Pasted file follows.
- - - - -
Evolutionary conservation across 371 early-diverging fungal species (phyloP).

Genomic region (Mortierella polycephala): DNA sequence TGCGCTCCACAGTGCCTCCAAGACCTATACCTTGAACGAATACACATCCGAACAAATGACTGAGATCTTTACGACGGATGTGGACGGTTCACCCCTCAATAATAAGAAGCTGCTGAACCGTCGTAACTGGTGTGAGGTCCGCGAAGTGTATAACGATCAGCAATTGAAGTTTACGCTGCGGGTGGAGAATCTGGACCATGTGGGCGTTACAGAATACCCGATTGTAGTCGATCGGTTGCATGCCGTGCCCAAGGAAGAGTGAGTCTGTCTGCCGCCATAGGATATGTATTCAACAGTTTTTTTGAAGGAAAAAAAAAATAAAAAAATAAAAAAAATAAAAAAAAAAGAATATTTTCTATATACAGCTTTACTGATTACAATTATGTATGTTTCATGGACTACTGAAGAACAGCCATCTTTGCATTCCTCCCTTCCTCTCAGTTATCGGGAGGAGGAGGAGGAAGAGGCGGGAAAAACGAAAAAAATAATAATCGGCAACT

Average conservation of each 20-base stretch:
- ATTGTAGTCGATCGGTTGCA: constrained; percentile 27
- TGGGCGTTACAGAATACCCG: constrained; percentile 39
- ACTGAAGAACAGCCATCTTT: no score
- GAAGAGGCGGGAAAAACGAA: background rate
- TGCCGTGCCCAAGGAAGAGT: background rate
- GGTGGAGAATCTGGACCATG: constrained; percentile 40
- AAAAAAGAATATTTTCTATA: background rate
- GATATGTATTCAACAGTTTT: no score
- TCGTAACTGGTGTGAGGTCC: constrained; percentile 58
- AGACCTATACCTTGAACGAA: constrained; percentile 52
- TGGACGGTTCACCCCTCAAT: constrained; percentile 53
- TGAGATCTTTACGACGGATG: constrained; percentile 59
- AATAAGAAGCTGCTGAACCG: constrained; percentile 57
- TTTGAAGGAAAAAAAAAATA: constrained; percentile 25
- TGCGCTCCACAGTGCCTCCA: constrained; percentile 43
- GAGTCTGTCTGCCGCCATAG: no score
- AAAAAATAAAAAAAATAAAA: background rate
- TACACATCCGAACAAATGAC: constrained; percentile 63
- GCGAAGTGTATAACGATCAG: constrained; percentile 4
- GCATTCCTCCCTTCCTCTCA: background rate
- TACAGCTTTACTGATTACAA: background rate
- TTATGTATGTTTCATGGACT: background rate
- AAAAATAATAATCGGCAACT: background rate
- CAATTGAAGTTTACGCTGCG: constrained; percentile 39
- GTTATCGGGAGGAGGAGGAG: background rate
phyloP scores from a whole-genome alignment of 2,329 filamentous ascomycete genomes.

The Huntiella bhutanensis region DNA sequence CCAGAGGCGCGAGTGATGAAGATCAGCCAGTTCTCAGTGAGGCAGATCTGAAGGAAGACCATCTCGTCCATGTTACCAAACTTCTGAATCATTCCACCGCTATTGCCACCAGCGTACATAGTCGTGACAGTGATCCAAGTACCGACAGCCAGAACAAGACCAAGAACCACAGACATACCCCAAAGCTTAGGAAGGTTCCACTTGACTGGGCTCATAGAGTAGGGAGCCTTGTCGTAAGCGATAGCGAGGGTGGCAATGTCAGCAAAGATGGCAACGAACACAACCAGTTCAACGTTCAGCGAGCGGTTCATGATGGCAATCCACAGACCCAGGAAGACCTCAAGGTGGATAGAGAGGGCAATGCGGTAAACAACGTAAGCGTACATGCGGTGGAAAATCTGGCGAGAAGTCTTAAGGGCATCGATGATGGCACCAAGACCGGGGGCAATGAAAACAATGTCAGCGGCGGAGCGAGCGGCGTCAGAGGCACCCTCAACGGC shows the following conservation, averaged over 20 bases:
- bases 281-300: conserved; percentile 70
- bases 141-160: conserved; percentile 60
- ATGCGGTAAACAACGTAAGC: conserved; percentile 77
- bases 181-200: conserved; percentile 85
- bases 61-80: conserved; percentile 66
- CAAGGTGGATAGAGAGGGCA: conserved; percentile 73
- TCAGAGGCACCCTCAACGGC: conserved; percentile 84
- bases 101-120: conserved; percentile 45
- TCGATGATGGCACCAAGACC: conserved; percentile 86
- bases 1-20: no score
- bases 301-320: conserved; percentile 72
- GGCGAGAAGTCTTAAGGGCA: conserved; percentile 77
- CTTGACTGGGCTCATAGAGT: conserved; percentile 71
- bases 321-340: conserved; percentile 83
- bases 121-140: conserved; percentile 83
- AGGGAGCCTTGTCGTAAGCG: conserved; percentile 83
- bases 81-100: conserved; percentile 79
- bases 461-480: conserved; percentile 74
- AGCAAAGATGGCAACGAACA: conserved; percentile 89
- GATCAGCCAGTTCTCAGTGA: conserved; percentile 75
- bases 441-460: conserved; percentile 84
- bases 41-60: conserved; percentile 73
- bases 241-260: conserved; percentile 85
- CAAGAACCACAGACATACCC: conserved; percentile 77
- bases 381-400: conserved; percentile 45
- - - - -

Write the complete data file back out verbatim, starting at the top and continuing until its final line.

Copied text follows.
Evolutionary conservation across 371 early-diverging fungal species (phyloP).

Genomic region (Mortierella polycephala): DNA sequence TGCGCTCCACAGTGCCTCCAAGACCTATACCTTGAACGAATACACATCCGAACAAATGACTGAGATCTTTACGACGGATGTGGACGGTTCACCCCTCAATAATAAGAAGCTGCTGAACCGTCGTAACTGGTGTGAGGTCCGCGAAGTGTATAACGATCAGCAATTGAAGTTTACGCTGCGGGTGGAGAATCTGGACCATGTGGGCGTTACAGAATACCCGATTGTAGTCGATCGGTTGCATGCCGTGCCCAAGGAAGAGTGAGTCTGTCTGCCGCCATAGGATATGTATTCAACAGTTTTTTTGAAGGAAAAAAAAAATAAAAAAATAAAAAAAATAAAAAAAAAAGAATATTTTCTATATACAGCTTTACTGATTACAATTATGTATGTTTCATGGACTACTGAAGAACAGCCATCTTTGCATTCCTCCCTTCCTCTCAGTTATCGGGAGGAGGAGGAGGAAGAGGCGGGAAAAACGAAAAAAATAATAATCGGCAACT

Average conservation of each 20-base stretch:
- ATTGTAGTCGATCGGTTGCA: constrained; percentile 27
- TGGGCGTTACAGAATACCCG: constrained; percentile 39
- ACTGAAGAACAGCCATCTTT: no score
- GAAGAGGCGGGAAAAACGAA: background rate
- TGCCGTGCCCAAGGAAGAGT: background rate
- GGTGGAGAATCTGGACCATG: constrained; percentile 40
- AAAAAAGAATATTTTCTATA: background rate
- GATATGTATTCAACAGTTTT: no score
- TCGTAACTGGTGTGAGGTCC: constrained; percentile 58
- AGACCTATACCTTGAACGAA: constrained; percentile 52
- TGGACGGTTCACCCCTCAAT: constrained; percentile 53
- TGAGATCTTTACGACGGATG: constrained; percentile 59
- AATAAGAAGCTGCTGAACCG: constrained; percentile 57
- TTTGAAGGAAAAAAAAAATA: constrained; percentile 25
- TGCGCTCCACAGTGCCTCCA: constrained; percentile 43
- GAGTCTGTCTGCCGCCATAG: no score
- AAAAAATAAAAAAAATAAAA: background rate
- TACACATCCGAACAAATGAC: constrained; percentile 63
- GCGAAGTGTATAACGATCAG: constrained; percentile 4
- GCATTCCTCCCTTCCTCTCA: background rate
- TACAGCTTTACTGATTACAA: background rate
- TTATGTATGTTTCATGGACT: background rate
- AAAAATAATAATCGGCAACT: background rate
- CAATTGAAGTTTACGCTGCG: constrained; percentile 39
- GTTATCGGGAGGAGGAGGAG: background rate
phyloP scores from a whole-genome alignment of 2,329 filamentous ascomycete genomes.

The Huntiella bhutanensis region DNA sequence CCAGAGGCGCGAGTGATGAAGATCAGCCAGTTCTCAGTGAGGCAGATCTGAAGGAAGACCATCTCGTCCATGTTACCAAACTTCTGAATCATTCCACCGCTATTGCCACCAGCGTACATAGTCGTGACAGTGATCCAAGTACCGACAGCCAGAACAAGACCAAGAACCACAGACATACCCCAAAGCTTAGGAAGGTTCCACTTGACTGGGCTCATAGAGTAGGGAGCCTTGTCGTAAGCGATAGCGAGGGTGGCAATGTCAGCAAAGATGGCAACGAACACAACCAGTTCAACGTTCAGCGAGCGGTTCATGATGGCAATCCACAGACCCAGGAAGACCTCAAGGTGGATAGAGAGGGCAATGCGGTAAACAACGTAAGCGTACATGCGGTGGAAAATCTGGCGAGAAGTCTTAAGGGCATCGATGATGGCACCAAGACCGGGGGCAATGAAAACAATGTCAGCGGCGGAGCGAGCGGCGTCAGAGGCACCCTCAACGGC shows the following conservation, averaged over 20 bases:
- bases 281-300: conserved; percentile 70
- bases 141-160: conserved; percentile 60
- ATGCGGTAAACAACGTAAGC: conserved; percentile 77
- bases 181-200: conserved; percentile 85
- bases 61-80: conserved; percentile 66
- CAAGGTGGATAGAGAGGGCA: conserved; percentile 73
- TCAGAGGCACCCTCAACGGC: conserved; percentile 84
- bases 101-120: conserved; percentile 45
- TCGATGATGGCACCAAGACC: conserved; percentile 86
- bases 1-20: no score
- bases 301-320: conserved; percentile 72
- GGCGAGAAGTCTTAAGGGCA: conserved; percentile 77
- CTTGACTGGGCTCATAGAGT: conserved; percentile 71
- bases 321-340: conserved; percentile 83
- bases 121-140: conserved; percentile 83
- AGGGAGCCTTGTCGTAAGCG: conserved; percentile 83
- bases 81-100: conserved; percentile 79
- bases 461-480: conserved; percentile 74
- AGCAAAGATGGCAACGAACA: conserved; percentile 89
- GATCAGCCAGTTCTCAGTGA: conserved; percentile 75
- bases 441-460: conserved; percentile 84
- bases 41-60: conserved; percentile 73
- bases 241-260: conserved; percentile 85
- CAAGAACCACAGACATACCC: conserved; percentile 77
- bases 381-400: conserved; percentile 45